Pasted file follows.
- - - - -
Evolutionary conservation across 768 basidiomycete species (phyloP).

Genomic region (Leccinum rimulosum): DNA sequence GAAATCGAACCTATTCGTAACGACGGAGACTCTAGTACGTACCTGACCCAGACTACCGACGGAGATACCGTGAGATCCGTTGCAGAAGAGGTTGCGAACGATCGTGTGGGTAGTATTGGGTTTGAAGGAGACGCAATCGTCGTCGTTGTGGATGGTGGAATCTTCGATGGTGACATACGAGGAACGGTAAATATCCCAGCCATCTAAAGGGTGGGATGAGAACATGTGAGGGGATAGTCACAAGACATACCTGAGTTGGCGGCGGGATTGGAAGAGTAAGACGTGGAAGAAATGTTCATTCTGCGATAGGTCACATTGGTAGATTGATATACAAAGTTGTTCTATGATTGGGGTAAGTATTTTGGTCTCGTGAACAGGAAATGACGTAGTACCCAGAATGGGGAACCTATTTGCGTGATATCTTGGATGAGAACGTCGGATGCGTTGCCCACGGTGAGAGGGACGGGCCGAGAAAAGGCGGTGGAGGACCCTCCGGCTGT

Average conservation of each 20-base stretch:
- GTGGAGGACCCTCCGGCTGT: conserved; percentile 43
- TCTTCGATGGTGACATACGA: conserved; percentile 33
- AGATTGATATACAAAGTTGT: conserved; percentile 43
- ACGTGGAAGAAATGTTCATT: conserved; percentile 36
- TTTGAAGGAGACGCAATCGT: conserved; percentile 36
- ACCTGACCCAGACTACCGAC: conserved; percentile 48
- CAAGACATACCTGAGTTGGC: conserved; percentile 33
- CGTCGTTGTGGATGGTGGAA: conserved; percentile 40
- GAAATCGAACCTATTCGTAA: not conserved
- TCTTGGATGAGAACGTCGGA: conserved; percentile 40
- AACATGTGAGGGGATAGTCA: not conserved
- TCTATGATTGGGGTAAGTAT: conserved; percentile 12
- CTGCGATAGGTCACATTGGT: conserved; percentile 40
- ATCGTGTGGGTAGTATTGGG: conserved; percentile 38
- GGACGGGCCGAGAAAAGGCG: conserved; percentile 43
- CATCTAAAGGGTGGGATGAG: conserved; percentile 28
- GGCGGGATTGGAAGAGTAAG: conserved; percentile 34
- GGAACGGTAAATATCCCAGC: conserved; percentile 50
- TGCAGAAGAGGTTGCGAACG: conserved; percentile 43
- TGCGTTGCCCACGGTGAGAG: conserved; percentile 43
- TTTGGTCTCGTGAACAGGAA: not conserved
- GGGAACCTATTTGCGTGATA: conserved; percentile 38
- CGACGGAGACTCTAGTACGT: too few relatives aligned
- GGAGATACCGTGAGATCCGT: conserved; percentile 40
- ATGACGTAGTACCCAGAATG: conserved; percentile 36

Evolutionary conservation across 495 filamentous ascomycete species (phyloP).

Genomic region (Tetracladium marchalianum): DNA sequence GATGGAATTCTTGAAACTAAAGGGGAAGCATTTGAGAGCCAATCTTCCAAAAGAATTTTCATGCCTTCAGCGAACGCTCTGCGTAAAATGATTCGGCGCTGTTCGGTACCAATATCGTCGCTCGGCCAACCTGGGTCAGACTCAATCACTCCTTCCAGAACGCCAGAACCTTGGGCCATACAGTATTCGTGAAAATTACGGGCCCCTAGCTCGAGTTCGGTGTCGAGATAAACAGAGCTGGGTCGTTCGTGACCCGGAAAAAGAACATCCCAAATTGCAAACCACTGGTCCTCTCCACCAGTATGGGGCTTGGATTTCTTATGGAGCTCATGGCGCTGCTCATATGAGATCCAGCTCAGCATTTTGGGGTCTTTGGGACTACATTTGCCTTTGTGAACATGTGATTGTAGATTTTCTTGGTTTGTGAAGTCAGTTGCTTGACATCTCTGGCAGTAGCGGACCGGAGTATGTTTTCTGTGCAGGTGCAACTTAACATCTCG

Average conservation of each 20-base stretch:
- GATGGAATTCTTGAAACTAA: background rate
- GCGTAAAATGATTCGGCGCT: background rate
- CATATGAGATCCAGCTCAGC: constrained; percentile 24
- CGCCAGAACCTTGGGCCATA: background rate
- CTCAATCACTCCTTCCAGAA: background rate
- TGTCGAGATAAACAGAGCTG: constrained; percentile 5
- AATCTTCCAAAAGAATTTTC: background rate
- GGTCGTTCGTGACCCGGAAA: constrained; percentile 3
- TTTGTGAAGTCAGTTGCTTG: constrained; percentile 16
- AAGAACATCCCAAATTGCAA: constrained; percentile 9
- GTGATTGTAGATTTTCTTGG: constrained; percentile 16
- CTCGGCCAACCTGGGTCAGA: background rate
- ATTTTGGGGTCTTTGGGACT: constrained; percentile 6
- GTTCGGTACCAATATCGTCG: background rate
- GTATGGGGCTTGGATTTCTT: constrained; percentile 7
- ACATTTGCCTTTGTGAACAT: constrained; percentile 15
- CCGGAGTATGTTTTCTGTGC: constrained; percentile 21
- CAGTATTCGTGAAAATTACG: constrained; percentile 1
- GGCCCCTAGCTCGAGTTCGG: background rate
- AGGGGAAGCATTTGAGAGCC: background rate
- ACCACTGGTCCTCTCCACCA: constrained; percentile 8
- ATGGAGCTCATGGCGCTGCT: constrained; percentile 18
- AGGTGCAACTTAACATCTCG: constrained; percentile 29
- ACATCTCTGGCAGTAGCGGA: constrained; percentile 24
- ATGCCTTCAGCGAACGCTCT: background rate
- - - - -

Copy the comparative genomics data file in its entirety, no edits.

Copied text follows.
Evolutionary conservation across 768 basidiomycete species (phyloP).

Genomic region (Leccinum rimulosum): DNA sequence GAAATCGAACCTATTCGTAACGACGGAGACTCTAGTACGTACCTGACCCAGACTACCGACGGAGATACCGTGAGATCCGTTGCAGAAGAGGTTGCGAACGATCGTGTGGGTAGTATTGGGTTTGAAGGAGACGCAATCGTCGTCGTTGTGGATGGTGGAATCTTCGATGGTGACATACGAGGAACGGTAAATATCCCAGCCATCTAAAGGGTGGGATGAGAACATGTGAGGGGATAGTCACAAGACATACCTGAGTTGGCGGCGGGATTGGAAGAGTAAGACGTGGAAGAAATGTTCATTCTGCGATAGGTCACATTGGTAGATTGATATACAAAGTTGTTCTATGATTGGGGTAAGTATTTTGGTCTCGTGAACAGGAAATGACGTAGTACCCAGAATGGGGAACCTATTTGCGTGATATCTTGGATGAGAACGTCGGATGCGTTGCCCACGGTGAGAGGGACGGGCCGAGAAAAGGCGGTGGAGGACCCTCCGGCTGT

Average conservation of each 20-base stretch:
- GTGGAGGACCCTCCGGCTGT: conserved; percentile 43
- TCTTCGATGGTGACATACGA: conserved; percentile 33
- AGATTGATATACAAAGTTGT: conserved; percentile 43
- ACGTGGAAGAAATGTTCATT: conserved; percentile 36
- TTTGAAGGAGACGCAATCGT: conserved; percentile 36
- ACCTGACCCAGACTACCGAC: conserved; percentile 48
- CAAGACATACCTGAGTTGGC: conserved; percentile 33
- CGTCGTTGTGGATGGTGGAA: conserved; percentile 40
- GAAATCGAACCTATTCGTAA: not conserved
- TCTTGGATGAGAACGTCGGA: conserved; percentile 40
- AACATGTGAGGGGATAGTCA: not conserved
- TCTATGATTGGGGTAAGTAT: conserved; percentile 12
- CTGCGATAGGTCACATTGGT: conserved; percentile 40
- ATCGTGTGGGTAGTATTGGG: conserved; percentile 38
- GGACGGGCCGAGAAAAGGCG: conserved; percentile 43
- CATCTAAAGGGTGGGATGAG: conserved; percentile 28
- GGCGGGATTGGAAGAGTAAG: conserved; percentile 34
- GGAACGGTAAATATCCCAGC: conserved; percentile 50
- TGCAGAAGAGGTTGCGAACG: conserved; percentile 43
- TGCGTTGCCCACGGTGAGAG: conserved; percentile 43
- TTTGGTCTCGTGAACAGGAA: not conserved
- GGGAACCTATTTGCGTGATA: conserved; percentile 38
- CGACGGAGACTCTAGTACGT: too few relatives aligned
- GGAGATACCGTGAGATCCGT: conserved; percentile 40
- ATGACGTAGTACCCAGAATG: conserved; percentile 36

Evolutionary conservation across 495 filamentous ascomycete species (phyloP).

Genomic region (Tetracladium marchalianum): DNA sequence GATGGAATTCTTGAAACTAAAGGGGAAGCATTTGAGAGCCAATCTTCCAAAAGAATTTTCATGCCTTCAGCGAACGCTCTGCGTAAAATGATTCGGCGCTGTTCGGTACCAATATCGTCGCTCGGCCAACCTGGGTCAGACTCAATCACTCCTTCCAGAACGCCAGAACCTTGGGCCATACAGTATTCGTGAAAATTACGGGCCCCTAGCTCGAGTTCGGTGTCGAGATAAACAGAGCTGGGTCGTTCGTGACCCGGAAAAAGAACATCCCAAATTGCAAACCACTGGTCCTCTCCACCAGTATGGGGCTTGGATTTCTTATGGAGCTCATGGCGCTGCTCATATGAGATCCAGCTCAGCATTTTGGGGTCTTTGGGACTACATTTGCCTTTGTGAACATGTGATTGTAGATTTTCTTGGTTTGTGAAGTCAGTTGCTTGACATCTCTGGCAGTAGCGGACCGGAGTATGTTTTCTGTGCAGGTGCAACTTAACATCTCG

Average conservation of each 20-base stretch:
- GATGGAATTCTTGAAACTAA: background rate
- GCGTAAAATGATTCGGCGCT: background rate
- CATATGAGATCCAGCTCAGC: constrained; percentile 24
- CGCCAGAACCTTGGGCCATA: background rate
- CTCAATCACTCCTTCCAGAA: background rate
- TGTCGAGATAAACAGAGCTG: constrained; percentile 5
- AATCTTCCAAAAGAATTTTC: background rate
- GGTCGTTCGTGACCCGGAAA: constrained; percentile 3
- TTTGTGAAGTCAGTTGCTTG: constrained; percentile 16
- AAGAACATCCCAAATTGCAA: constrained; percentile 9
- GTGATTGTAGATTTTCTTGG: constrained; percentile 16
- CTCGGCCAACCTGGGTCAGA: background rate
- ATTTTGGGGTCTTTGGGACT: constrained; percentile 6
- GTTCGGTACCAATATCGTCG: background rate
- GTATGGGGCTTGGATTTCTT: constrained; percentile 7
- ACATTTGCCTTTGTGAACAT: constrained; percentile 15
- CCGGAGTATGTTTTCTGTGC: constrained; percentile 21
- CAGTATTCGTGAAAATTACG: constrained; percentile 1
- GGCCCCTAGCTCGAGTTCGG: background rate
- AGGGGAAGCATTTGAGAGCC: background rate
- ACCACTGGTCCTCTCCACCA: constrained; percentile 8
- ATGGAGCTCATGGCGCTGCT: constrained; percentile 18
- AGGTGCAACTTAACATCTCG: constrained; percentile 29
- ACATCTCTGGCAGTAGCGGA: constrained; percentile 24
- ATGCCTTCAGCGAACGCTCT: background rate